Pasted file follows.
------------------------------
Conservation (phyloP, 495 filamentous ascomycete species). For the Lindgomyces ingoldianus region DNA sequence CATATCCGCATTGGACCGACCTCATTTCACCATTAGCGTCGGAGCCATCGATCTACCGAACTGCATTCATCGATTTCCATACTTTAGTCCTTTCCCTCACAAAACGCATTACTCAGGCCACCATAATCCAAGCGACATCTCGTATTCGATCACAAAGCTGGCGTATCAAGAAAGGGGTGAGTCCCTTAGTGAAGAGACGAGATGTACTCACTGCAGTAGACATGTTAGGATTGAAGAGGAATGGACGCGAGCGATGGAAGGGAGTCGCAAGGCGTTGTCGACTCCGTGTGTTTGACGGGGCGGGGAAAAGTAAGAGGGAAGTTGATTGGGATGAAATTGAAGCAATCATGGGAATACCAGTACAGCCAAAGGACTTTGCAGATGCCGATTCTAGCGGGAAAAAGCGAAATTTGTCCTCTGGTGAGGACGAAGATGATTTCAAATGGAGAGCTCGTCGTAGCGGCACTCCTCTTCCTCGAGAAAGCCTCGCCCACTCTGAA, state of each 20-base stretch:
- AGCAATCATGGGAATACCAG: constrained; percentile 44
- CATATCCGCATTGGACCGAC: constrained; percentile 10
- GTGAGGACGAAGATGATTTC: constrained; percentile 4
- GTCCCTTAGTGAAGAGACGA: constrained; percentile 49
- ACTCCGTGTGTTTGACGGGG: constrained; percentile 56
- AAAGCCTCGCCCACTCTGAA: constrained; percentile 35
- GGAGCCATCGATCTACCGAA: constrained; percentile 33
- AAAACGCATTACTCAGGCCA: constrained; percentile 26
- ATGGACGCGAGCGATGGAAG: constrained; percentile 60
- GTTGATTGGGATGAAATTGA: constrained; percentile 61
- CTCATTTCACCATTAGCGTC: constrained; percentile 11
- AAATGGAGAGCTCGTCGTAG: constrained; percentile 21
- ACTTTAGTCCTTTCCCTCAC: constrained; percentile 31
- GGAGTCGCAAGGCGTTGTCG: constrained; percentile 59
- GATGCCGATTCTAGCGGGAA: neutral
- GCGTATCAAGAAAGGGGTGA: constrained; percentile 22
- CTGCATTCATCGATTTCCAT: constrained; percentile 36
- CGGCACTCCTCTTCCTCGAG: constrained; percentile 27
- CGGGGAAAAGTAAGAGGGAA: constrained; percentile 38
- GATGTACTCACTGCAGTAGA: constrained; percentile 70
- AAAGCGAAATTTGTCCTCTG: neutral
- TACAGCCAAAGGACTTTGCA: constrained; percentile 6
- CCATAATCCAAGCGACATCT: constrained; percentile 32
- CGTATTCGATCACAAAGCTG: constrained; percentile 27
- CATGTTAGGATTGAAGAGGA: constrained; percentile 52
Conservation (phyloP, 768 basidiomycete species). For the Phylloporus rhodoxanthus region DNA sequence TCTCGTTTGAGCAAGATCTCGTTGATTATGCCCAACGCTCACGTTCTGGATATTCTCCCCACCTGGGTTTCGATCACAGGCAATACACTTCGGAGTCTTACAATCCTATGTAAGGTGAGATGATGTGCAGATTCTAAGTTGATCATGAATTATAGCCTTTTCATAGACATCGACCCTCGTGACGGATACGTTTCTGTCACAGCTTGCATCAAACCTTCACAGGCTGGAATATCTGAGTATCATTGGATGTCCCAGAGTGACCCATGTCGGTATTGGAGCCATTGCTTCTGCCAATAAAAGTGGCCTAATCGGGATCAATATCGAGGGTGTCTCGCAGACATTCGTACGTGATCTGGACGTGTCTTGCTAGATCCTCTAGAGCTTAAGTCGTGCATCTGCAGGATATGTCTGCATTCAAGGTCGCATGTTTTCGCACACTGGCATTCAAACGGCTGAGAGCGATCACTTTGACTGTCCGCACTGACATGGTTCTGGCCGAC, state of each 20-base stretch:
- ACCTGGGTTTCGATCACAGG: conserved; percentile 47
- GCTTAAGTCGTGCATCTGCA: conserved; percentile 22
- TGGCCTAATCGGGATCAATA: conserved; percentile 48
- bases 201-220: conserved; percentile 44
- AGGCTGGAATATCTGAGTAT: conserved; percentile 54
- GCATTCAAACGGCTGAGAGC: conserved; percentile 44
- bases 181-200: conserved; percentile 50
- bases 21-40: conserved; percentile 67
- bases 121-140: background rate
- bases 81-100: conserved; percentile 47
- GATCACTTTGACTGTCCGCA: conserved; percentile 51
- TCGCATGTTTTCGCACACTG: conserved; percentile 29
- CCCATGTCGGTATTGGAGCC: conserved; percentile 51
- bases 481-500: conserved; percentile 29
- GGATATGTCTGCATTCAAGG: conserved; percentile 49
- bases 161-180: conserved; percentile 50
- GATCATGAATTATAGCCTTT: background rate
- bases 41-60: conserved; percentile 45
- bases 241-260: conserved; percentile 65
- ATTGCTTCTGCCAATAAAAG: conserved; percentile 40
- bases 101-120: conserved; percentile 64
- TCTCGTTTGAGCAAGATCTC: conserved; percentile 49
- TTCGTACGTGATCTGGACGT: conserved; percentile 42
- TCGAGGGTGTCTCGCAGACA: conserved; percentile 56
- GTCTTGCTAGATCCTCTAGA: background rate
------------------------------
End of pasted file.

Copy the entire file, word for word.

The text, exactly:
Conservation (phyloP, 495 filamentous ascomycete species). For the Lindgomyces ingoldianus region DNA sequence CATATCCGCATTGGACCGACCTCATTTCACCATTAGCGTCGGAGCCATCGATCTACCGAACTGCATTCATCGATTTCCATACTTTAGTCCTTTCCCTCACAAAACGCATTACTCAGGCCACCATAATCCAAGCGACATCTCGTATTCGATCACAAAGCTGGCGTATCAAGAAAGGGGTGAGTCCCTTAGTGAAGAGACGAGATGTACTCACTGCAGTAGACATGTTAGGATTGAAGAGGAATGGACGCGAGCGATGGAAGGGAGTCGCAAGGCGTTGTCGACTCCGTGTGTTTGACGGGGCGGGGAAAAGTAAGAGGGAAGTTGATTGGGATGAAATTGAAGCAATCATGGGAATACCAGTACAGCCAAAGGACTTTGCAGATGCCGATTCTAGCGGGAAAAAGCGAAATTTGTCCTCTGGTGAGGACGAAGATGATTTCAAATGGAGAGCTCGTCGTAGCGGCACTCCTCTTCCTCGAGAAAGCCTCGCCCACTCTGAA, state of each 20-base stretch:
- AGCAATCATGGGAATACCAG: constrained; percentile 44
- CATATCCGCATTGGACCGAC: constrained; percentile 10
- GTGAGGACGAAGATGATTTC: constrained; percentile 4
- GTCCCTTAGTGAAGAGACGA: constrained; percentile 49
- ACTCCGTGTGTTTGACGGGG: constrained; percentile 56
- AAAGCCTCGCCCACTCTGAA: constrained; percentile 35
- GGAGCCATCGATCTACCGAA: constrained; percentile 33
- AAAACGCATTACTCAGGCCA: constrained; percentile 26
- ATGGACGCGAGCGATGGAAG: constrained; percentile 60
- GTTGATTGGGATGAAATTGA: constrained; percentile 61
- CTCATTTCACCATTAGCGTC: constrained; percentile 11
- AAATGGAGAGCTCGTCGTAG: constrained; percentile 21
- ACTTTAGTCCTTTCCCTCAC: constrained; percentile 31
- GGAGTCGCAAGGCGTTGTCG: constrained; percentile 59
- GATGCCGATTCTAGCGGGAA: neutral
- GCGTATCAAGAAAGGGGTGA: constrained; percentile 22
- CTGCATTCATCGATTTCCAT: constrained; percentile 36
- CGGCACTCCTCTTCCTCGAG: constrained; percentile 27
- CGGGGAAAAGTAAGAGGGAA: constrained; percentile 38
- GATGTACTCACTGCAGTAGA: constrained; percentile 70
- AAAGCGAAATTTGTCCTCTG: neutral
- TACAGCCAAAGGACTTTGCA: constrained; percentile 6
- CCATAATCCAAGCGACATCT: constrained; percentile 32
- CGTATTCGATCACAAAGCTG: constrained; percentile 27
- CATGTTAGGATTGAAGAGGA: constrained; percentile 52
Conservation (phyloP, 768 basidiomycete species). For the Phylloporus rhodoxanthus region DNA sequence TCTCGTTTGAGCAAGATCTCGTTGATTATGCCCAACGCTCACGTTCTGGATATTCTCCCCACCTGGGTTTCGATCACAGGCAATACACTTCGGAGTCTTACAATCCTATGTAAGGTGAGATGATGTGCAGATTCTAAGTTGATCATGAATTATAGCCTTTTCATAGACATCGACCCTCGTGACGGATACGTTTCTGTCACAGCTTGCATCAAACCTTCACAGGCTGGAATATCTGAGTATCATTGGATGTCCCAGAGTGACCCATGTCGGTATTGGAGCCATTGCTTCTGCCAATAAAAGTGGCCTAATCGGGATCAATATCGAGGGTGTCTCGCAGACATTCGTACGTGATCTGGACGTGTCTTGCTAGATCCTCTAGAGCTTAAGTCGTGCATCTGCAGGATATGTCTGCATTCAAGGTCGCATGTTTTCGCACACTGGCATTCAAACGGCTGAGAGCGATCACTTTGACTGTCCGCACTGACATGGTTCTGGCCGAC, state of each 20-base stretch:
- ACCTGGGTTTCGATCACAGG: conserved; percentile 47
- GCTTAAGTCGTGCATCTGCA: conserved; percentile 22
- TGGCCTAATCGGGATCAATA: conserved; percentile 48
- bases 201-220: conserved; percentile 44
- AGGCTGGAATATCTGAGTAT: conserved; percentile 54
- GCATTCAAACGGCTGAGAGC: conserved; percentile 44
- bases 181-200: conserved; percentile 50
- bases 21-40: conserved; percentile 67
- bases 121-140: background rate
- bases 81-100: conserved; percentile 47
- GATCACTTTGACTGTCCGCA: conserved; percentile 51
- TCGCATGTTTTCGCACACTG: conserved; percentile 29
- CCCATGTCGGTATTGGAGCC: conserved; percentile 51
- bases 481-500: conserved; percentile 29
- GGATATGTCTGCATTCAAGG: conserved; percentile 49
- bases 161-180: conserved; percentile 50
- GATCATGAATTATAGCCTTT: background rate
- bases 41-60: conserved; percentile 45
- bases 241-260: conserved; percentile 65
- ATTGCTTCTGCCAATAAAAG: conserved; percentile 40
- bases 101-120: conserved; percentile 64
- TCTCGTTTGAGCAAGATCTC: conserved; percentile 49
- TTCGTACGTGATCTGGACGT: conserved; percentile 42
- TCGAGGGTGTCTCGCAGACA: conserved; percentile 56
- GTCTTGCTAGATCCTCTAGA: background rate